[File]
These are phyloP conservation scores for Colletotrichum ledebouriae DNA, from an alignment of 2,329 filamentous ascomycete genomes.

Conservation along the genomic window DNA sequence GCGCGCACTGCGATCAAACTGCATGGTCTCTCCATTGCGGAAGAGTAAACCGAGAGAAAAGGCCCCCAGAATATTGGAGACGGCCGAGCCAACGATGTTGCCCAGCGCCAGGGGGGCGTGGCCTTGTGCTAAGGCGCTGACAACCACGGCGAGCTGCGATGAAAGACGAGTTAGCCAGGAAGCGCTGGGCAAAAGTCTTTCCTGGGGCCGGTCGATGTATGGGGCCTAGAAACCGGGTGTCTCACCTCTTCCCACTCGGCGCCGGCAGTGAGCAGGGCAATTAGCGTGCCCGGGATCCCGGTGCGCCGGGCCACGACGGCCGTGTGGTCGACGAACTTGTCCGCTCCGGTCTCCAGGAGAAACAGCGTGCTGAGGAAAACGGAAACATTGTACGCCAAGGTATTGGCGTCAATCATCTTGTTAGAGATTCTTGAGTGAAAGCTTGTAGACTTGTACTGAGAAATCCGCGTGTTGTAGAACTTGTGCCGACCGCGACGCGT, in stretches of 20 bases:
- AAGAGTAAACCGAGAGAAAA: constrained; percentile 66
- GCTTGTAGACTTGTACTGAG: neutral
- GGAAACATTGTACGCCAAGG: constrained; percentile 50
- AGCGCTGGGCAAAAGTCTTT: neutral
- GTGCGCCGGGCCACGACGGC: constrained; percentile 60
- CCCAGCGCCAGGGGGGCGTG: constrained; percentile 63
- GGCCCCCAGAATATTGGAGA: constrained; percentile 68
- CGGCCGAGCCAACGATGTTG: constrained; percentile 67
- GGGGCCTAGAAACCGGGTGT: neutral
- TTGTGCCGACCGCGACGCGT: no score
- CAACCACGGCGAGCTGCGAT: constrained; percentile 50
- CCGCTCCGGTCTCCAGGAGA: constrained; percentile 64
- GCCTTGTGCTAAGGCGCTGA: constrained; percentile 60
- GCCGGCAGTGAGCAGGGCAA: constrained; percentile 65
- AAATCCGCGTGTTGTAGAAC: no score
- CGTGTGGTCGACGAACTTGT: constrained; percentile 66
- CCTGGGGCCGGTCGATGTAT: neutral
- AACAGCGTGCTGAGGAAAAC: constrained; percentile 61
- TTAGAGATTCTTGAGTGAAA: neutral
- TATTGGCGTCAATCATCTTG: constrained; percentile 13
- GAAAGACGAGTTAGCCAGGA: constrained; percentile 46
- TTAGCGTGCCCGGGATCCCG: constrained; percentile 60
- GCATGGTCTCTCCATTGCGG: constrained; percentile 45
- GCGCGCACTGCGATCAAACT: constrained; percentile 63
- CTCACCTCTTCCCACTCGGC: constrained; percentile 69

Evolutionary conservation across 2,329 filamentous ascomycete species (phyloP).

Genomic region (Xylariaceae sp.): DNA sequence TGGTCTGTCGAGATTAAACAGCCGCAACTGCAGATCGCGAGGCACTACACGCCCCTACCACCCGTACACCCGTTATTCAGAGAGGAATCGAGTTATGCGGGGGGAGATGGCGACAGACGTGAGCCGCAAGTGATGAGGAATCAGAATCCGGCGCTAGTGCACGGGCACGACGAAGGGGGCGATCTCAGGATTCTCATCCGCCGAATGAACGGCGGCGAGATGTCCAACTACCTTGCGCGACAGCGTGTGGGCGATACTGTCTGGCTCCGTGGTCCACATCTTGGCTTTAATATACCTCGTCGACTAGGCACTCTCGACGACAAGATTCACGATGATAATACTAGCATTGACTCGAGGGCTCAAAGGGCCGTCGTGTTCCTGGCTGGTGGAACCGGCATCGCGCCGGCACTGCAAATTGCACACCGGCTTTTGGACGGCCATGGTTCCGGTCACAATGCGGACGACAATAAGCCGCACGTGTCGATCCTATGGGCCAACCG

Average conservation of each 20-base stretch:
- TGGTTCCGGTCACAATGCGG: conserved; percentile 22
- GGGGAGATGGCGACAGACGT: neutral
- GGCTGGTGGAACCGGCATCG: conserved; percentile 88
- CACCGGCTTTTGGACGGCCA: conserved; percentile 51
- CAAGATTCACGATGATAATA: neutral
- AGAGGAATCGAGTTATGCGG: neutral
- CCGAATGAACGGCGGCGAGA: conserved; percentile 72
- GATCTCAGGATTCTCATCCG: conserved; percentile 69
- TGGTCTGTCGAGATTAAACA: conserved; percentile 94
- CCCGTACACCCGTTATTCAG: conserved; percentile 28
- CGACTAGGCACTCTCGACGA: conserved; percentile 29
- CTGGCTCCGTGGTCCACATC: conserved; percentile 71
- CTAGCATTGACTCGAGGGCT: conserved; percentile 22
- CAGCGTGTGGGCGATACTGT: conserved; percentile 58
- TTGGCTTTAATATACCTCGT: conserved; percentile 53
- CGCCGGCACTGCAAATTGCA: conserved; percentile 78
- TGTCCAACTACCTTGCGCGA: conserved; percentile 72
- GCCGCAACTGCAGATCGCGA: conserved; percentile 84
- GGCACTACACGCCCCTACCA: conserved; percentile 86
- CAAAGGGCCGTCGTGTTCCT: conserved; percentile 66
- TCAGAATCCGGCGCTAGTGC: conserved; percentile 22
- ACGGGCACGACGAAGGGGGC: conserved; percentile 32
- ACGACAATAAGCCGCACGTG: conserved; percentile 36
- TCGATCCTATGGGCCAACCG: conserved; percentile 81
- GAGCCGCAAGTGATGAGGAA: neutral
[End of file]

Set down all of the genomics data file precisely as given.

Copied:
These are phyloP conservation scores for Colletotrichum ledebouriae DNA, from an alignment of 2,329 filamentous ascomycete genomes.

Conservation along the genomic window DNA sequence GCGCGCACTGCGATCAAACTGCATGGTCTCTCCATTGCGGAAGAGTAAACCGAGAGAAAAGGCCCCCAGAATATTGGAGACGGCCGAGCCAACGATGTTGCCCAGCGCCAGGGGGGCGTGGCCTTGTGCTAAGGCGCTGACAACCACGGCGAGCTGCGATGAAAGACGAGTTAGCCAGGAAGCGCTGGGCAAAAGTCTTTCCTGGGGCCGGTCGATGTATGGGGCCTAGAAACCGGGTGTCTCACCTCTTCCCACTCGGCGCCGGCAGTGAGCAGGGCAATTAGCGTGCCCGGGATCCCGGTGCGCCGGGCCACGACGGCCGTGTGGTCGACGAACTTGTCCGCTCCGGTCTCCAGGAGAAACAGCGTGCTGAGGAAAACGGAAACATTGTACGCCAAGGTATTGGCGTCAATCATCTTGTTAGAGATTCTTGAGTGAAAGCTTGTAGACTTGTACTGAGAAATCCGCGTGTTGTAGAACTTGTGCCGACCGCGACGCGT, in stretches of 20 bases:
- AAGAGTAAACCGAGAGAAAA: constrained; percentile 66
- GCTTGTAGACTTGTACTGAG: neutral
- GGAAACATTGTACGCCAAGG: constrained; percentile 50
- AGCGCTGGGCAAAAGTCTTT: neutral
- GTGCGCCGGGCCACGACGGC: constrained; percentile 60
- CCCAGCGCCAGGGGGGCGTG: constrained; percentile 63
- GGCCCCCAGAATATTGGAGA: constrained; percentile 68
- CGGCCGAGCCAACGATGTTG: constrained; percentile 67
- GGGGCCTAGAAACCGGGTGT: neutral
- TTGTGCCGACCGCGACGCGT: no score
- CAACCACGGCGAGCTGCGAT: constrained; percentile 50
- CCGCTCCGGTCTCCAGGAGA: constrained; percentile 64
- GCCTTGTGCTAAGGCGCTGA: constrained; percentile 60
- GCCGGCAGTGAGCAGGGCAA: constrained; percentile 65
- AAATCCGCGTGTTGTAGAAC: no score
- CGTGTGGTCGACGAACTTGT: constrained; percentile 66
- CCTGGGGCCGGTCGATGTAT: neutral
- AACAGCGTGCTGAGGAAAAC: constrained; percentile 61
- TTAGAGATTCTTGAGTGAAA: neutral
- TATTGGCGTCAATCATCTTG: constrained; percentile 13
- GAAAGACGAGTTAGCCAGGA: constrained; percentile 46
- TTAGCGTGCCCGGGATCCCG: constrained; percentile 60
- GCATGGTCTCTCCATTGCGG: constrained; percentile 45
- GCGCGCACTGCGATCAAACT: constrained; percentile 63
- CTCACCTCTTCCCACTCGGC: constrained; percentile 69

Evolutionary conservation across 2,329 filamentous ascomycete species (phyloP).

Genomic region (Xylariaceae sp.): DNA sequence TGGTCTGTCGAGATTAAACAGCCGCAACTGCAGATCGCGAGGCACTACACGCCCCTACCACCCGTACACCCGTTATTCAGAGAGGAATCGAGTTATGCGGGGGGAGATGGCGACAGACGTGAGCCGCAAGTGATGAGGAATCAGAATCCGGCGCTAGTGCACGGGCACGACGAAGGGGGCGATCTCAGGATTCTCATCCGCCGAATGAACGGCGGCGAGATGTCCAACTACCTTGCGCGACAGCGTGTGGGCGATACTGTCTGGCTCCGTGGTCCACATCTTGGCTTTAATATACCTCGTCGACTAGGCACTCTCGACGACAAGATTCACGATGATAATACTAGCATTGACTCGAGGGCTCAAAGGGCCGTCGTGTTCCTGGCTGGTGGAACCGGCATCGCGCCGGCACTGCAAATTGCACACCGGCTTTTGGACGGCCATGGTTCCGGTCACAATGCGGACGACAATAAGCCGCACGTGTCGATCCTATGGGCCAACCG

Average conservation of each 20-base stretch:
- TGGTTCCGGTCACAATGCGG: conserved; percentile 22
- GGGGAGATGGCGACAGACGT: neutral
- GGCTGGTGGAACCGGCATCG: conserved; percentile 88
- CACCGGCTTTTGGACGGCCA: conserved; percentile 51
- CAAGATTCACGATGATAATA: neutral
- AGAGGAATCGAGTTATGCGG: neutral
- CCGAATGAACGGCGGCGAGA: conserved; percentile 72
- GATCTCAGGATTCTCATCCG: conserved; percentile 69
- TGGTCTGTCGAGATTAAACA: conserved; percentile 94
- CCCGTACACCCGTTATTCAG: conserved; percentile 28
- CGACTAGGCACTCTCGACGA: conserved; percentile 29
- CTGGCTCCGTGGTCCACATC: conserved; percentile 71
- CTAGCATTGACTCGAGGGCT: conserved; percentile 22
- CAGCGTGTGGGCGATACTGT: conserved; percentile 58
- TTGGCTTTAATATACCTCGT: conserved; percentile 53
- CGCCGGCACTGCAAATTGCA: conserved; percentile 78
- TGTCCAACTACCTTGCGCGA: conserved; percentile 72
- GCCGCAACTGCAGATCGCGA: conserved; percentile 84
- GGCACTACACGCCCCTACCA: conserved; percentile 86
- CAAAGGGCCGTCGTGTTCCT: conserved; percentile 66
- TCAGAATCCGGCGCTAGTGC: conserved; percentile 22
- ACGGGCACGACGAAGGGGGC: conserved; percentile 32
- ACGACAATAAGCCGCACGTG: conserved; percentile 36
- TCGATCCTATGGGCCAACCG: conserved; percentile 81
- GAGCCGCAAGTGATGAGGAA: neutral